My friction drive build
viewtopic.php?t=21365&start=125#p971314

Also, it worked best on a fat beach cruiser tire with a relatively flat tread to emphasize contact with the drive roller. A skinny road tire with a round profile to the tread was the worst for applying serious power. A tiny direct drive hubmotor is likely the most reliable type of system for driving the tread.

A friction drive index
viewtopic.php?f=28&t=14403

Grantmac   100 mW

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Re: Hub as friction drive

Post by Grantmac » Nov 10 2018 6:28pm

I wasn't seriously considering a friction drive for my commuter (20 miles round trip, fairly flat). But it seems reasonably possible.

What about a pair of skateboard hub motors? They seem to have regen, a durable friction surface (tire) and even a wireless controller with cruise control. The bearings (which seem to not live long on a skateboard) should be plenty strong.
Plus they fairly cheap although I question the ratings on many of them.

Grantmac   100 mW

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Re: Hub as friction drive

Post by Grantmac » Nov 11 2018 12:17pm

Running a pair of these in tandem:
https://flipsky.net/collections/accesso ... 67kv-1100w
At about 500w each is what I'm thinking.
Two rollers should have twice the roller to tire traction and the roller surface is replaceable, plus may wear to the same shape as the tire. I likely wouldn't bother having the motors disengage from the tire and instead use regen.

Two controllers is a level of complexity I'd rather avoid, but redundancy is also nice.

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amberwolf   100 GW

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Re: Hub as friction drive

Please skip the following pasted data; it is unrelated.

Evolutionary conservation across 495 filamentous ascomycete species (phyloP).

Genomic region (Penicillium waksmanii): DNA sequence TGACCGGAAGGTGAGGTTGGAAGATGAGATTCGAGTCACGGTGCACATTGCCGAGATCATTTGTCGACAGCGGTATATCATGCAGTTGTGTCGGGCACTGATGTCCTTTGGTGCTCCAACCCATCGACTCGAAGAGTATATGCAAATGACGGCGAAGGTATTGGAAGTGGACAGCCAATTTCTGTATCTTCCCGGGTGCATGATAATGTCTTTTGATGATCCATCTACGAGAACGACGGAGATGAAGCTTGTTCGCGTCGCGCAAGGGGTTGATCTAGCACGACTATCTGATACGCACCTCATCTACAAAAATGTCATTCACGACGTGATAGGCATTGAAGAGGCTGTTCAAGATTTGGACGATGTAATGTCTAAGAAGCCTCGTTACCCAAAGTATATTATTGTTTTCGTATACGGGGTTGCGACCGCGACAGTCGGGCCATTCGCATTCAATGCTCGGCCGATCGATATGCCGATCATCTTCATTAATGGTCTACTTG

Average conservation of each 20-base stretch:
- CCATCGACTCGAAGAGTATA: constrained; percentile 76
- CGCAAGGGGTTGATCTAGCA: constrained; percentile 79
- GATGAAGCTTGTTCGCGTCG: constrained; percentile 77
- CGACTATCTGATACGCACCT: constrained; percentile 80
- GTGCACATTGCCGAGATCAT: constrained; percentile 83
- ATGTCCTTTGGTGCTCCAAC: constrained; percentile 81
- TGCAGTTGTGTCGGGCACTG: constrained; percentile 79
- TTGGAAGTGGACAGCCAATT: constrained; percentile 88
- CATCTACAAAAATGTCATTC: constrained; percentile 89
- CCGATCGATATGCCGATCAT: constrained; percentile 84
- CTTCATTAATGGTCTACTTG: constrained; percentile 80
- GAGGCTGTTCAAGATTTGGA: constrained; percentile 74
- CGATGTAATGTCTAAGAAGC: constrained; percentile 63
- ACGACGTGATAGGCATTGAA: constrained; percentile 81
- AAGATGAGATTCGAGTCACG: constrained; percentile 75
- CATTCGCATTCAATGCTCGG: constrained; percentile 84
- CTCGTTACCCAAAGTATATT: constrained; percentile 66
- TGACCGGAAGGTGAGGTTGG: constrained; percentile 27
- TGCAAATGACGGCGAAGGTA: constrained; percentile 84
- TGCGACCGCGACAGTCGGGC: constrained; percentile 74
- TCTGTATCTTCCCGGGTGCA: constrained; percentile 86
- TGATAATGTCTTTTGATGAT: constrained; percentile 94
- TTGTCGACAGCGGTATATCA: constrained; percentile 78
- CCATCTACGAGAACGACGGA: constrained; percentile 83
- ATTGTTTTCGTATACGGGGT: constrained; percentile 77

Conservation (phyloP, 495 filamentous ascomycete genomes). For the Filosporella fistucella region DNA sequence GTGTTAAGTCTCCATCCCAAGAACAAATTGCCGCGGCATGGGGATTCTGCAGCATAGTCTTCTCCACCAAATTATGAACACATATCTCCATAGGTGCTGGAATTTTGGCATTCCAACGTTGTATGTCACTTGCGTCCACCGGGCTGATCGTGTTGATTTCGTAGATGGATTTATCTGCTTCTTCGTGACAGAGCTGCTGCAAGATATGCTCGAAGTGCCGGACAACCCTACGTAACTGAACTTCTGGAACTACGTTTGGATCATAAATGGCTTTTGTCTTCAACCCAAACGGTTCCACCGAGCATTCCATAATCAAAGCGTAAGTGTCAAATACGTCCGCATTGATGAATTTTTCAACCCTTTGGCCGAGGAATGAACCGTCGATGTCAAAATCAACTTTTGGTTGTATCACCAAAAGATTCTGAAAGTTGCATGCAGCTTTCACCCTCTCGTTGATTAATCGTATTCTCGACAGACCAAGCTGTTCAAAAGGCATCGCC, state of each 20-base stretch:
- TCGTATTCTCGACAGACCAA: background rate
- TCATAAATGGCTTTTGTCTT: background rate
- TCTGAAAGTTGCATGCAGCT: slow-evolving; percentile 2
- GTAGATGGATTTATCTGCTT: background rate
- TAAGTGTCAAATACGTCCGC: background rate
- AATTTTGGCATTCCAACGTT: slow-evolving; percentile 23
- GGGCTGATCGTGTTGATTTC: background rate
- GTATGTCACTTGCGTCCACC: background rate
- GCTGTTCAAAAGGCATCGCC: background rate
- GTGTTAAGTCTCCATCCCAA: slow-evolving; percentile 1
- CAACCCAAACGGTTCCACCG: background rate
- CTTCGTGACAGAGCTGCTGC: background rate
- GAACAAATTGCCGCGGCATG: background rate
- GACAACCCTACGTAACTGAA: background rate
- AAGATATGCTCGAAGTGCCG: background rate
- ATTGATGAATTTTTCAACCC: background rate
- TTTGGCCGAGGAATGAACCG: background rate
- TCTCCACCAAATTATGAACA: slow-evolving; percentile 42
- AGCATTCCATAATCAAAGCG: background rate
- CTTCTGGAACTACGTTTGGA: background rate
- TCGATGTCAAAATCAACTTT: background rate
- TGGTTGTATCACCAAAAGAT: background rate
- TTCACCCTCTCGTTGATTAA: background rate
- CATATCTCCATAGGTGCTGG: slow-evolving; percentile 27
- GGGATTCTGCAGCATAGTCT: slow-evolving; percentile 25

Post by amberwolf » Nov 11 2018 9:32pm

If the shafts of the motors (or their rotors, however they're made) are locked together, such that they are physically paralleled, in a way that syncs their magnetic positions, you can use a single controller, paralleling the phase wires.

IIRC, you can set them up next to each other and parallel the wires, then run a small current thru one pair so they'll self-align, then you can physically lock the rotors together at that position.

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neptronix   100 GW

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Re: Hub as friction drive

Post by neptronix » Nov 12 2018 12:37am

Actually two friction rollers would be a lot better than one, since you'd have twice the traction to the tire. Take your target wattage and split it between two rollers.
My first major build: 8T MAC motor on a Trek 4500.
The new all-arounder: Leafmotor 1500w on a Turner O2 full suspension.
The wheelie machine: 20" Rear Magic Pie II on a Trek 4300 MTB

"The best time to plant a tree was 20 years ago. The second best time is now."- Chinese Proverb

Grantmac   100 mW

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Re: Hub as friction drive

Post by Grantmac » Nov 12 2018 1:19pm

The Esk8 controllers run in parallel and aren't terribly expensive (plus wireless throttle is cool if it's not buggy). So trying to run them in tandem probably isn't worth it.

My thoughts on using two wheels was halving both heat build up in the motors while also reducing traction demands between the roller and tire. The polyurethane rollers might also wear into a shape more closely matched with the curvature of the tire.

The Esk8 stuff is climbing moderate hills, with a gross weight around 95-100kg using zero pedal power. So it must be fairly capable.

Grantmac   100 mW

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Re: Hub as friction drive

Post by Grantmac » Nov 14 2018 11:40pm

Well I've decided to head a different direction since a cyclone just fell in my lap and I'm a hotrodder at heart.

However just as that happened came across this little gem:
http://www.qiroll.com
It says 260w but I'm wondering if that's underrated like a lot of the Chinese stuff. It looks like a very well realized little unit. Something you could put on your kid's/mom's bike without worry.

-Grant